Shunkohdo / Matsuba Pine, Sarasoju, Shuhou

This write up covers the last three Shunkohdo scents we haven’t covered to date and that are currently available in the United States. All three are wood-based, the Matsuba Pine described as mixing pine scent with spices, the Sarasoju a traditional sandalwood incense and the Shuhou a mix of cedar and sandalwood with a touch of lilac.

The Matsuba Pine could roughly be compared to one or two incenses in the Nippon Kodo Scents of Forest box set, although the Matsuba is a traditional incense in terms of stick thinness and size. While it shares the light pine scent found in the Scents of Forest Conifer stick, it likely has a fair share of cedar and/or sandalwood in the base, as there’s a certain similarity in the base of this incense to the Shuhou. Like the few Japanese pines out there, the scent concentrates more on the wood or tree than the more pungent resin and is lightly rendered here with a very nice and sublime top note that could easily get lost with aromatic fatigue. It also shares some slight similarities to the lower end woody incenses found in the Encens du Monde range and made by Kokando.

The Sarasoju is quite simply a terrific sandalwood and one I’ve found a little difficult to describe as I went from seeing it as standard to truly appreciating its finer more “Old Mountain” like tendencies over several sticks. At first I noticed what seemed like an almost sawdust like sandalwood scent, but the more crystalline resin “interior” is quite present, just not as obvious as it tends to be in the better Baieido incenses and the pure wood on a heater. When you consider you get 70 sticks of this for around $10 bill, it’s a tremendously good deal and one I’d recommend taking advantage of given that some of the sandalwood products coming from Japan are taking gigantic leaps in price. In fact only Baieido’s Byakudan Kobunboku is comparable and that’s not quite as pure a sandalwood as this one. And it acts as a nice contrast to some of the heavily oiled while still superb sandalwood incenses being exported from India.

Shuhou could very well be the only floral incense currently exported by Shunkohdo, with the pink color of the stick more than pointing at this incense’s direction. While the scent is quite overtly floral, the description of the light touch of lilac is probably only found in the incense’s top note where it takes a place quite similar to the overt pine scent found in the Matsuba. But even with that light note, the cedarwood and sandalwood seem close to being balanced out by the scent’s floral nature and due to this the scent moves closer to a more modern direction, especially for Shunkohdo. It’s an interesting scent, but I’d assume this will appeal far more to floral lovers than those eyeing the woods in the description.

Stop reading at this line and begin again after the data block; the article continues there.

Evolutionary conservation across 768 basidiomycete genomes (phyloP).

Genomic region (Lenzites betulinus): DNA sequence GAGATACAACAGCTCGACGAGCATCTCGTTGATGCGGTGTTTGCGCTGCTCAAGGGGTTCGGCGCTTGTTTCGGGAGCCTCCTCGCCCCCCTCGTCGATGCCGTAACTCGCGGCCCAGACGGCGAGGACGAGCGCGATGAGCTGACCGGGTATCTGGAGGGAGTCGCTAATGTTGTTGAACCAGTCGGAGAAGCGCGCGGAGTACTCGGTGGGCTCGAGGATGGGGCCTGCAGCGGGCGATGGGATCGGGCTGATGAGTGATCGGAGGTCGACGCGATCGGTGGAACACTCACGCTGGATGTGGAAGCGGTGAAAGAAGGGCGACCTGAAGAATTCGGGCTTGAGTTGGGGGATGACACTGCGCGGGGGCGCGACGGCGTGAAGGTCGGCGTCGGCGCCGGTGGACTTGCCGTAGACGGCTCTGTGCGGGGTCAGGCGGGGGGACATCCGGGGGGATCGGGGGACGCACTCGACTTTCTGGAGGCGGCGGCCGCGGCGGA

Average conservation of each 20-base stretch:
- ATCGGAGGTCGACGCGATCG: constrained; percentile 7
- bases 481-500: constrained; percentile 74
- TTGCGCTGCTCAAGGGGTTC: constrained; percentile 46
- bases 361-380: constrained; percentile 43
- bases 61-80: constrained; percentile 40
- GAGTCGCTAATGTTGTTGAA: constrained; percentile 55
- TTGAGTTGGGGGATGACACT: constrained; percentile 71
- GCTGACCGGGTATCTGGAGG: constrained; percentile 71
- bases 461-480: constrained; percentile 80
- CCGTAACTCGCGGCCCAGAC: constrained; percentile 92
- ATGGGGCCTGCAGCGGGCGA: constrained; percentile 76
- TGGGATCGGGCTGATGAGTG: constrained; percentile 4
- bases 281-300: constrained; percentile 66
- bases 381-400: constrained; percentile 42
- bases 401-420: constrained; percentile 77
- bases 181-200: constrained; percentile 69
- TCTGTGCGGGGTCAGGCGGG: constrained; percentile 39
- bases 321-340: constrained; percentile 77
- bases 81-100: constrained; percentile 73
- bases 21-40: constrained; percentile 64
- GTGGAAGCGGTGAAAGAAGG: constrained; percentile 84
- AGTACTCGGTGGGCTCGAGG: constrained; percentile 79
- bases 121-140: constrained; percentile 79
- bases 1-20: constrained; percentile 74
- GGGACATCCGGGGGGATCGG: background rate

More Shunkohdo reviews can be found by clicking the company name on the left and it’s worth a reminder here that this is by far one of the finest incense companies whose work is being imported to the US, not only are the wide range of scents excellent but in most cases you’re getting as good a deal for the money as you can find in Japanese incense.

Advertisements

2 Comments

  1. James said,

    January 1, 2014 at 6:44 am

    Sarosoju: I bought some and it is a very good, clean scent. Smells woody (in a good way) mixed with the smell of sandlewood when burning, but leaves the classic smell of sandlewood lingering for hours, long after it’s done burning.

  2. Janet said,

    October 14, 2009 at 1:25 pm

    I *love* the Sarasoju!
    It has such a wonderful, pure sandalwood scent…I stock both it and the Byakudan Kobunboku, because to me the Baieido is different in that it has the subtle additions that make it multifaceted, while the Shunkohdo seems more direct…each of them expresses the beautiful “old mountain” sandalwood scent in a unique way.
    I also stock the Minorian, because the rich oil-and-spice augmented, “wet” aroma is also terrific and another good contrast to the other two.
    Even though I’m not a big fan of florals, I tried both the Shouhou and Kunmeido’s Unjo-koh, which are both sandalwood, cedar, and lilac, and found the Shunkohdo to be preferable. Although both were too floral for my tastes, the Unjo-koh ratched the lilac up to a level that smelled pretty sharp and almost overtly synthetic to me, while the Shouhou was more balanced.
    The Matsuba is nice…a good “green sandalwood” for an anti-floral person like me!


Leave a Reply

Please log in using one of these methods to post your comment:

WordPress.com Logo

You are commenting using your WordPress.com account. Log Out / Change )

Twitter picture

You are commenting using your Twitter account. Log Out / Change )

Facebook photo

You are commenting using your Facebook account. Log Out / Change )

Google+ photo

You are commenting using your Google+ account. Log Out / Change )

Connecting to %s

%d bloggers like this: